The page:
It is well reported that meditation is great for wellbeing and mental health, but did you know that it has the potential to positively impact your fitness journey? Research suggests that there are multiple ways in which mediation practices can support you in reaching your fitness goals, whether they are performance or physique related. Whilst training and diet are important for accomplishing fitness goals, mediation can be used alongside working out and nutrition to assist and improve the journey to your set goals.
Practising meditation not only can help reduce stress mentally but also physically. There are multiple physiological signs of stress such as heightened blood pressure and increased heart rate, that mediation can reverse. The reduction in these physical stress symptoms can also promote better sleep which will have an impact on reaching health and fitness goals.
Overeating and stress are commonly linked, with individuals more likely to increase their food consumption when stressed. Not only this, the type of food eaten is more likely to be foods higher in fat than the food chosen by individuals when not stressed. Furthermore, increased stress, leading to worse sleep quality is also known to increase hunger and appetite leading to overeating.
There are many physiological signs of stress that can have an impact on the body which are associated with obesity and being overweight. Meaning that both mental and physiological stress can make weight loss a challenge. However, mediation and other meditative practices have been shown to down-regulate both physical and mental stress symptoms, making it easier to lose weight and make food choices that align with weight loss goals.
For those with performance goals, reduction in anxiety, overthinking, and increased concentration levels, caused by long-term meditation practice can improve athletic performance. Not only this, meditation can improve physiological stress symptoms such as, reducing breathing rate and lowering heart rate, leading to improved performance.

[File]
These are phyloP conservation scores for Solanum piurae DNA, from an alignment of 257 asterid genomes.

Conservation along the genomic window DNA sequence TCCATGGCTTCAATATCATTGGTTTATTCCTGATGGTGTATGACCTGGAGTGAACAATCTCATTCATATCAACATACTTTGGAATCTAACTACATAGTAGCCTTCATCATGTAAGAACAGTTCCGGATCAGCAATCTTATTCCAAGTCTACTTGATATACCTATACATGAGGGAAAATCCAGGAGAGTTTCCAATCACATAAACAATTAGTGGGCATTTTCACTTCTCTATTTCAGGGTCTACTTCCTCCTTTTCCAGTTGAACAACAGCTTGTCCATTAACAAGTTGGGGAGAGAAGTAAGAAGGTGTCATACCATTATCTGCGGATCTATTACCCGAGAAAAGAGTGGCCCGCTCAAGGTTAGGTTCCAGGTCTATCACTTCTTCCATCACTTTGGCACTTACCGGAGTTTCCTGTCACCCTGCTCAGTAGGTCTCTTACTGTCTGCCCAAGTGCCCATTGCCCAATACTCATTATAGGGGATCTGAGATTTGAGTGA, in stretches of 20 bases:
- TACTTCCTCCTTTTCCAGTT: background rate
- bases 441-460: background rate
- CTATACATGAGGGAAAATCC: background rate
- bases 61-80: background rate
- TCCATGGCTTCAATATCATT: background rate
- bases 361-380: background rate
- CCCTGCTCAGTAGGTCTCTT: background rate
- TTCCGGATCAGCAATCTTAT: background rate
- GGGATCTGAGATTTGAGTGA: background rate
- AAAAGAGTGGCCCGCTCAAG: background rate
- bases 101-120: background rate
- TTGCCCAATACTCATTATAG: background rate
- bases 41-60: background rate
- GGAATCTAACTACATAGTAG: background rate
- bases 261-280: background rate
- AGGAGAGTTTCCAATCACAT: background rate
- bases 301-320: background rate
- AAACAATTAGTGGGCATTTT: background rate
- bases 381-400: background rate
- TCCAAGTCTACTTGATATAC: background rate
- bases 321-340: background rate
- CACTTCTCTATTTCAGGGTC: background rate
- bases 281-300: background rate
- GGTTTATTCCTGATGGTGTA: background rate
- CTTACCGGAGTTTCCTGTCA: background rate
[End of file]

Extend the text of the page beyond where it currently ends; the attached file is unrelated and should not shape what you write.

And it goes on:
Daily Meditation practice will help you with both mental and physical relaxation, and they don’t have to take up much time. WithU has Meditation sessions as short as 6 minutes so are incredibly easy to fit into even the busiest days. We recommend trying our Calming Meditation and to help with sleep, our incredibly popular Pre Bed mediation.
We are often advised to set goals in order to see progress and increase motivation, but it can be hard to always make the right choices that take us closer to reaching these goals. With constant distractions from the world around us, it’s easy to slip out of good habits that lead us in the right direction. Research has shown that meditative practices like mindfulness can help with adherence to activities and choices that align with our goals. By becoming aware and connected to our true motives using mindfulness and introspection through meditation, we can align more deeply with our goals. This leads to increased motivation and an ability to move through life making the choices that help us reach these goals.
Mindfulness around goal setting can be hard, but introspection through meditation can help us connect deeper with our motives helping us align with our set goals. We recommend trying our Inner Knowledge meditation to help you increase awareness of your thoughts and emotions.